RE: shortsighted shareholders maybe...
By bupkus on 11/29/2012 6:27:08 PM , Rating: 1
quote:
How can a stock holders be discontent with the current course?
Not sure but here goes.

1.
quote:
This will obviously change over the coming years
Do you believe Ballmer has several years more with MS? I'm not so sure, but that wasn't really your point. MS is still in catch-up mode no matter how good its new products prove to be. Sooner would have been so much better than later. Apple is so rock solid with its followers (customer loyalty) and you yourself are really solid with Android as am I with Android/Nexus-- I just got Android 4.2.1 on my Nexus 7.

2. Your position that people will be migrating from Windows 8 OS to WinPhone 8 is a failing gateway. How? So many people bypassed Apple's laptops right to their iPhone although some went from their iPod to iPad or iPhone. Yes, desktops are taking a real hit from smartphones and tablets as desktop ram prices will attest.

3. So what bone do I have to pick with Haswell? Insufficient fabrication for probably first 2 years. Why? Recent reports of Intel cutting back.* Can't find my source so I may be wrong on the cutbacks. I hope I'm wrong about Haswell. It sounds like a really great cpu and I hope I can get something new with
quote:
Haswell Inside
.
Ok, now I have got to take credit for this one before it happens.
Prediction: Haswell will be so sought after that Intel will and should place a sticky on each laptop that says just that.
Woo hoo, you heard it here first! Gonna google that...

Nuts!
http://www.maximumpc.com/article/news/what_does_in...

To post or not to post.


RE: shortsighted shareholders maybe...
By Roffles on 11/29/2012 8:06:22 PM , Rating: 2
It seems like your opinion may be slanted more towards a consumerism perspective and mine slanted towards a professional/prosumer perspective so we would have to agree to disagree.

But one thing for sure is that I picture a not-so-distant future where I may have a Surface Pro propped up on my living room table, networked to my Xbox 720 and perhaps a Winphone device would/could offer some extra capabilities beyond SmartGlass that would interface with my Surface and Xbox in a way that compels me to switch over. So I don't see a failed gateway here but more of a potential gateway. Only the future would tell -- but it seems like this is MS's end goal.

And while we have a magnifying glass on Microsoft, let us not forget about the Nexus4 with it's unacceptably low storage space, non-removable battery, non-expandable storage and lack of LTE. And the new $249 Chromebook which is essentially useless and doesn't interface intelligently in any good way with other devices in the Android ecosystem. What about the Google TV or that Nexus Q they introduced? It seems to me that it's companies like Samsung, Motorola and HTC who make great devices that keep Android's superior operating system relevant. If these companies decided to drop Android, Google couldn't stay afloat with their choice of compromised hardware.

And Apple? They've done nothing innovative as of late. I almost laughed when they introduced the new iMac all-in-ones....what with the Win8 touchscreen all-in-ones on the horizon (specially the DELL XPS one 27 that I'm currently interested in) , Apple products look outdated by comparison....proving that the Apple loyalists have more money than brains to pay for alluring boutique hardware with outdated functionality.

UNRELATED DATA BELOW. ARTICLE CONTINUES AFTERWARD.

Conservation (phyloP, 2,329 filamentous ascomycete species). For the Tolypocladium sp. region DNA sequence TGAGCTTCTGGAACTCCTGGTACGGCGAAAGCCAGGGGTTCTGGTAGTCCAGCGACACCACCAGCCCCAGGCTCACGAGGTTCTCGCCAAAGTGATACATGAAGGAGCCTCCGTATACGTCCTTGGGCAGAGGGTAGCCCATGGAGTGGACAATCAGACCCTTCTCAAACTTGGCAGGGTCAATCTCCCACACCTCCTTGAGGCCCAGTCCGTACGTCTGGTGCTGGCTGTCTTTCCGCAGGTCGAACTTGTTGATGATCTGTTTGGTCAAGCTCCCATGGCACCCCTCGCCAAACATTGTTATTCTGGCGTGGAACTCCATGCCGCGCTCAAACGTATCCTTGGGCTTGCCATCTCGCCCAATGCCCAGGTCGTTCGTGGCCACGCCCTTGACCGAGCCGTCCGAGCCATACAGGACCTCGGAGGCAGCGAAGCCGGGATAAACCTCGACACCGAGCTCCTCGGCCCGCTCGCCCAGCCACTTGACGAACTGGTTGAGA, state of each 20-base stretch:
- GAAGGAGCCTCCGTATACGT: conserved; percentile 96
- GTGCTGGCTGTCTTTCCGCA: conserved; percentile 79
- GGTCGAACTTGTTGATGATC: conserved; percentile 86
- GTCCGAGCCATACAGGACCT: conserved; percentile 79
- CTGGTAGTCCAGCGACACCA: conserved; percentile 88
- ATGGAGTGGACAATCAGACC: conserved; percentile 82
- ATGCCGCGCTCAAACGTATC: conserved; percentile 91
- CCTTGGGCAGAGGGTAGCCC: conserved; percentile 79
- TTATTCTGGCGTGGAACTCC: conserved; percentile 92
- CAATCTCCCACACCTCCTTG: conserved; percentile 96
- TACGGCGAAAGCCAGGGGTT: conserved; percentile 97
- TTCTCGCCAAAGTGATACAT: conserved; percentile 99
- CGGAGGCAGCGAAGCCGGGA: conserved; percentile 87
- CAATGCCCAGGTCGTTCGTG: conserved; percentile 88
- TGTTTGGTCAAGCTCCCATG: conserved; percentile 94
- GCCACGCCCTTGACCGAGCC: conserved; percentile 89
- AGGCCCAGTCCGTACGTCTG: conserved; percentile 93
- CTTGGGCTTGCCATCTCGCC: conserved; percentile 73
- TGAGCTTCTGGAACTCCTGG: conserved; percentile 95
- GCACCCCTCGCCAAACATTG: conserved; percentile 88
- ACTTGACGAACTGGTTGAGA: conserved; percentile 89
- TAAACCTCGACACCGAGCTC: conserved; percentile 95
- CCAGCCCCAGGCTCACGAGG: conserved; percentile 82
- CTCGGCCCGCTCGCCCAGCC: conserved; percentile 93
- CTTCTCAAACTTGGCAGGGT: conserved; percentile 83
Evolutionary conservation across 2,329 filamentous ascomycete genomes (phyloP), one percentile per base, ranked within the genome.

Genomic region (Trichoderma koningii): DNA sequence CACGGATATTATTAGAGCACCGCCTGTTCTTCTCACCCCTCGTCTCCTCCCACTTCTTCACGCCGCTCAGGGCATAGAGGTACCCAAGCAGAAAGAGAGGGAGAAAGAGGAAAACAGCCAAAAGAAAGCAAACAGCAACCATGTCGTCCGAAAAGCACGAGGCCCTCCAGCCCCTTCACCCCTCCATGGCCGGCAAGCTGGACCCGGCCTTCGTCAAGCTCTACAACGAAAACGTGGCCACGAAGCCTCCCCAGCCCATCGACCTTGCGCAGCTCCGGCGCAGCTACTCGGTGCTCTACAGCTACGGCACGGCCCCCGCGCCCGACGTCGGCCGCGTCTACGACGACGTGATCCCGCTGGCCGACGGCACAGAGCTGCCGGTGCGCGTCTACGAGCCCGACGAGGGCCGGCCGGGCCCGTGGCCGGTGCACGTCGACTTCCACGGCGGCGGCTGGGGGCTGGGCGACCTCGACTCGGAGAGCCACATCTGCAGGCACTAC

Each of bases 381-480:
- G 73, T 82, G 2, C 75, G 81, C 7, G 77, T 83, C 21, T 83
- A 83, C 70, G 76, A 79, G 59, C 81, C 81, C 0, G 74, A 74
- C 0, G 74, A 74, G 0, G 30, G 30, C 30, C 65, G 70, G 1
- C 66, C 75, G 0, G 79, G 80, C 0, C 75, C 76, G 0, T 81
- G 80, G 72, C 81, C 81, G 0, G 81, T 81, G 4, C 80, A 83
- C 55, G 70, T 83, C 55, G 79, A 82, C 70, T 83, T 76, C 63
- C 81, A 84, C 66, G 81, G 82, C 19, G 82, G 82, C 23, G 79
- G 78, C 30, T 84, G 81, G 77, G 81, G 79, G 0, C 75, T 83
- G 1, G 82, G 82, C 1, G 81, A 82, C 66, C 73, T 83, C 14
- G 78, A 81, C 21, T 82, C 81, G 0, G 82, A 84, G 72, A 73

By bupkus on 11/29/2012 9:03:27 PM , Rating: 2
Don't be surprised but I agree with you on each and every point. I think you may have been a little harsh with Google but you were accurate.

My whole statement wasn't to praise Google or dis MS, although I wish I hadn't bought this latest Action Pack Subscription, but I digress.
Instead, I was just focusing on how timing has not served MS well. If Steve Ballmer made that call he's a little late to the party. It's like last call and he's leaving with the ugly girl.
Microsoft is facing a deeply committed customer base in both Apple and yes, even Android. If only this tablet had been released along with Ivy Bridge back in ... whenever. MS has a steep slope to climb. I don't think they'll really catch on until Haswell which will give the Surface a respectable battery life.


RE: shortsighted shareholders maybe...
By Nortel on 11/29/2012 9:40:11 PM , Rating: 3
Ok first off I completely agree that the Chromebook is a piece of garbage.

As for the Dell XPS one 27... well, it's a 27 inch iMac with touchscreen running Windows 8. That's the facts, no opinion there. What I can't see is an audience clamoring for a huge tablet anchored to a desk with typical desktop accessibility. Tablets are really good for light usage and desktops for heavy lifting. I absolutely cannot see apps coming out to take advantage of the huge resolution and people willing to retrograde from a portable tablet to a desktop.

If the desktop is meant to be taken as a literal desktop with touchscreen as an added bonus, then it's just a gimmick. HP tried a touchscren iMac like computer with Windows 7 and it bombed. Windows 8 may be very touchscreen oriented but I can't see it taking any market-share, especially with PC sales plummeting.


By nedsand on 12/4/2012 2:39:10 PM , Rating: 2
Desktops are still relevant, although less than they were before, they are still relevant. How can you call touchscreen technology a gimmick today? All good technologies were once gimmicky, take the mouse for example. TS technology has moved past gimmick stage and is or already has rushed past early adopter stage. This is going to be main stream or a standard in the not to distant future. I can imagine that within 10 years or less touchscreens will be installed in just about everything.